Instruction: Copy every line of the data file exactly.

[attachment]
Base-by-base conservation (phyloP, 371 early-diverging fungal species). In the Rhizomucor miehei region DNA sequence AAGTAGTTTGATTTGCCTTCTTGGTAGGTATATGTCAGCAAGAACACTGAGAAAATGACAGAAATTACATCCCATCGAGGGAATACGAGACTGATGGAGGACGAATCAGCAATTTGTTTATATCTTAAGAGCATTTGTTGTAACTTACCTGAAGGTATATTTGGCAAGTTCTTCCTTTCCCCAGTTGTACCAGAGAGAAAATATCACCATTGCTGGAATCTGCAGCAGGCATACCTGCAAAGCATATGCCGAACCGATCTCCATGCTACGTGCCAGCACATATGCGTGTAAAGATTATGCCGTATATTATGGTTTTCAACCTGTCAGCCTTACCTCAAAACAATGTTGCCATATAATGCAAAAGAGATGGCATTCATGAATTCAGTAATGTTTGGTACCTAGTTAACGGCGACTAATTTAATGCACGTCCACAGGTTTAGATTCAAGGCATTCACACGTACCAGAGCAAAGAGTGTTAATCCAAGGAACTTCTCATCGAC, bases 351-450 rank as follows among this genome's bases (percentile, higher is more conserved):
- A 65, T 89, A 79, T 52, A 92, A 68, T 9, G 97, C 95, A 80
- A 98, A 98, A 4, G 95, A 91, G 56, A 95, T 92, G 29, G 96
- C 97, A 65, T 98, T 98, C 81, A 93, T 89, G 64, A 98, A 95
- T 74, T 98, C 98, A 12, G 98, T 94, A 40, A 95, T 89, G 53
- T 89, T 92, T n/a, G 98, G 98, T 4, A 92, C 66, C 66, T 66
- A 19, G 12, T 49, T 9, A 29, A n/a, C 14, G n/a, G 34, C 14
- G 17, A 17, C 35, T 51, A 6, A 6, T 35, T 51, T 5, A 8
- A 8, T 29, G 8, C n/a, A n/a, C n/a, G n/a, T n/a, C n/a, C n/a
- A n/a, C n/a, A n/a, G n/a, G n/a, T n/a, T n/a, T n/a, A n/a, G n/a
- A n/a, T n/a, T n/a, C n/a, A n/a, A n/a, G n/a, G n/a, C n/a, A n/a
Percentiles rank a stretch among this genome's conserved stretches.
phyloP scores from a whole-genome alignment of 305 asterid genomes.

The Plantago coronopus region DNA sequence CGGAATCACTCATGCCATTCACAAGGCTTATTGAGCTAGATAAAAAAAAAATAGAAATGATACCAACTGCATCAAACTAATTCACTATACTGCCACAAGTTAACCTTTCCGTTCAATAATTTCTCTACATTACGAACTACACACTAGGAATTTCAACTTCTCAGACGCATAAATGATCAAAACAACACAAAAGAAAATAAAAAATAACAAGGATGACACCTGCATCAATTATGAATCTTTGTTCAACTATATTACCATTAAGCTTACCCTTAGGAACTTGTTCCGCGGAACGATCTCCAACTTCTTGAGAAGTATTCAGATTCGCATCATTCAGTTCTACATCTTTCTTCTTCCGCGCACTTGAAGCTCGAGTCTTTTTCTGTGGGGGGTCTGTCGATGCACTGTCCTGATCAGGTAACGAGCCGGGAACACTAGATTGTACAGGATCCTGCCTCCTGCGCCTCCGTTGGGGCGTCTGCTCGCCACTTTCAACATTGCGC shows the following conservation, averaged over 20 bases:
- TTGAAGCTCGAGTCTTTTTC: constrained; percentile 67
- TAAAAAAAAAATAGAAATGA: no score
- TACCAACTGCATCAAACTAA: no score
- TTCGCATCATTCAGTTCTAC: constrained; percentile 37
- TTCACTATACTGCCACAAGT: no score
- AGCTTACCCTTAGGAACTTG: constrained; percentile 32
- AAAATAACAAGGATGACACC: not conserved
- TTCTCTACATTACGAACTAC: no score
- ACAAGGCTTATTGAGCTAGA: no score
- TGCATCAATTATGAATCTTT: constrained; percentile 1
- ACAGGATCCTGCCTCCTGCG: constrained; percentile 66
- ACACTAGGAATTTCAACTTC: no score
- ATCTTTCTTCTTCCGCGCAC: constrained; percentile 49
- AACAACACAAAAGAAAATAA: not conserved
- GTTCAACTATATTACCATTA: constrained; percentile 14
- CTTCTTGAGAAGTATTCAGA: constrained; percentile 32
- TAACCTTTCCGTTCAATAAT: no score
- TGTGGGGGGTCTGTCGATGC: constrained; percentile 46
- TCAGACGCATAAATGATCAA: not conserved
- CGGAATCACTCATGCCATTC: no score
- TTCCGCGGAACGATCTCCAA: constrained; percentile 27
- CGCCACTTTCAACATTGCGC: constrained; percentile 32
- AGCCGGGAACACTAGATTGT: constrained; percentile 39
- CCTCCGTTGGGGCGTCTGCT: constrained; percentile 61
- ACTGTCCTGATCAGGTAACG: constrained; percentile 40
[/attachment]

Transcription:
Base-by-base conservation (phyloP, 371 early-diverging fungal species). In the Rhizomucor miehei region DNA sequence AAGTAGTTTGATTTGCCTTCTTGGTAGGTATATGTCAGCAAGAACACTGAGAAAATGACAGAAATTACATCCCATCGAGGGAATACGAGACTGATGGAGGACGAATCAGCAATTTGTTTATATCTTAAGAGCATTTGTTGTAACTTACCTGAAGGTATATTTGGCAAGTTCTTCCTTTCCCCAGTTGTACCAGAGAGAAAATATCACCATTGCTGGAATCTGCAGCAGGCATACCTGCAAAGCATATGCCGAACCGATCTCCATGCTACGTGCCAGCACATATGCGTGTAAAGATTATGCCGTATATTATGGTTTTCAACCTGTCAGCCTTACCTCAAAACAATGTTGCCATATAATGCAAAAGAGATGGCATTCATGAATTCAGTAATGTTTGGTACCTAGTTAACGGCGACTAATTTAATGCACGTCCACAGGTTTAGATTCAAGGCATTCACACGTACCAGAGCAAAGAGTGTTAATCCAAGGAACTTCTCATCGAC, bases 351-450 rank as follows among this genome's bases (percentile, higher is more conserved):
- A 65, T 89, A 79, T 52, A 92, A 68, T 9, G 97, C 95, A 80
- A 98, A 98, A 4, G 95, A 91, G 56, A 95, T 92, G 29, G 96
- C 97, A 65, T 98, T 98, C 81, A 93, T 89, G 64, A 98, A 95
- T 74, T 98, C 98, A 12, G 98, T 94, A 40, A 95, T 89, G 53
- T 89, T 92, T n/a, G 98, G 98, T 4, A 92, C 66, C 66, T 66
- A 19, G 12, T 49, T 9, A 29, A n/a, C 14, G n/a, G 34, C 14
- G 17, A 17, C 35, T 51, A 6, A 6, T 35, T 51, T 5, A 8
- A 8, T 29, G 8, C n/a, A n/a, C n/a, G n/a, T n/a, C n/a, C n/a
- A n/a, C n/a, A n/a, G n/a, G n/a, T n/a, T n/a, T n/a, A n/a, G n/a
- A n/a, T n/a, T n/a, C n/a, A n/a, A n/a, G n/a, G n/a, C n/a, A n/a
Percentiles rank a stretch among this genome's conserved stretches.
phyloP scores from a whole-genome alignment of 305 asterid genomes.

The Plantago coronopus region DNA sequence CGGAATCACTCATGCCATTCACAAGGCTTATTGAGCTAGATAAAAAAAAAATAGAAATGATACCAACTGCATCAAACTAATTCACTATACTGCCACAAGTTAACCTTTCCGTTCAATAATTTCTCTACATTACGAACTACACACTAGGAATTTCAACTTCTCAGACGCATAAATGATCAAAACAACACAAAAGAAAATAAAAAATAACAAGGATGACACCTGCATCAATTATGAATCTTTGTTCAACTATATTACCATTAAGCTTACCCTTAGGAACTTGTTCCGCGGAACGATCTCCAACTTCTTGAGAAGTATTCAGATTCGCATCATTCAGTTCTACATCTTTCTTCTTCCGCGCACTTGAAGCTCGAGTCTTTTTCTGTGGGGGGTCTGTCGATGCACTGTCCTGATCAGGTAACGAGCCGGGAACACTAGATTGTACAGGATCCTGCCTCCTGCGCCTCCGTTGGGGCGTCTGCTCGCCACTTTCAACATTGCGC shows the following conservation, averaged over 20 bases:
- TTGAAGCTCGAGTCTTTTTC: constrained; percentile 67
- TAAAAAAAAAATAGAAATGA: no score
- TACCAACTGCATCAAACTAA: no score
- TTCGCATCATTCAGTTCTAC: constrained; percentile 37
- TTCACTATACTGCCACAAGT: no score
- AGCTTACCCTTAGGAACTTG: constrained; percentile 32
- AAAATAACAAGGATGACACC: not conserved
- TTCTCTACATTACGAACTAC: no score
- ACAAGGCTTATTGAGCTAGA: no score
- TGCATCAATTATGAATCTTT: constrained; percentile 1
- ACAGGATCCTGCCTCCTGCG: constrained; percentile 66
- ACACTAGGAATTTCAACTTC: no score
- ATCTTTCTTCTTCCGCGCAC: constrained; percentile 49
- AACAACACAAAAGAAAATAA: not conserved
- GTTCAACTATATTACCATTA: constrained; percentile 14
- CTTCTTGAGAAGTATTCAGA: constrained; percentile 32
- TAACCTTTCCGTTCAATAAT: no score
- TGTGGGGGGTCTGTCGATGC: constrained; percentile 46
- TCAGACGCATAAATGATCAA: not conserved
- CGGAATCACTCATGCCATTC: no score
- TTCCGCGGAACGATCTCCAA: constrained; percentile 27
- CGCCACTTTCAACATTGCGC: constrained; percentile 32
- AGCCGGGAACACTAGATTGT: constrained; percentile 39
- CCTCCGTTGGGGCGTCTGCT: constrained; percentile 61
- ACTGTCCTGATCAGGTAACG: constrained; percentile 40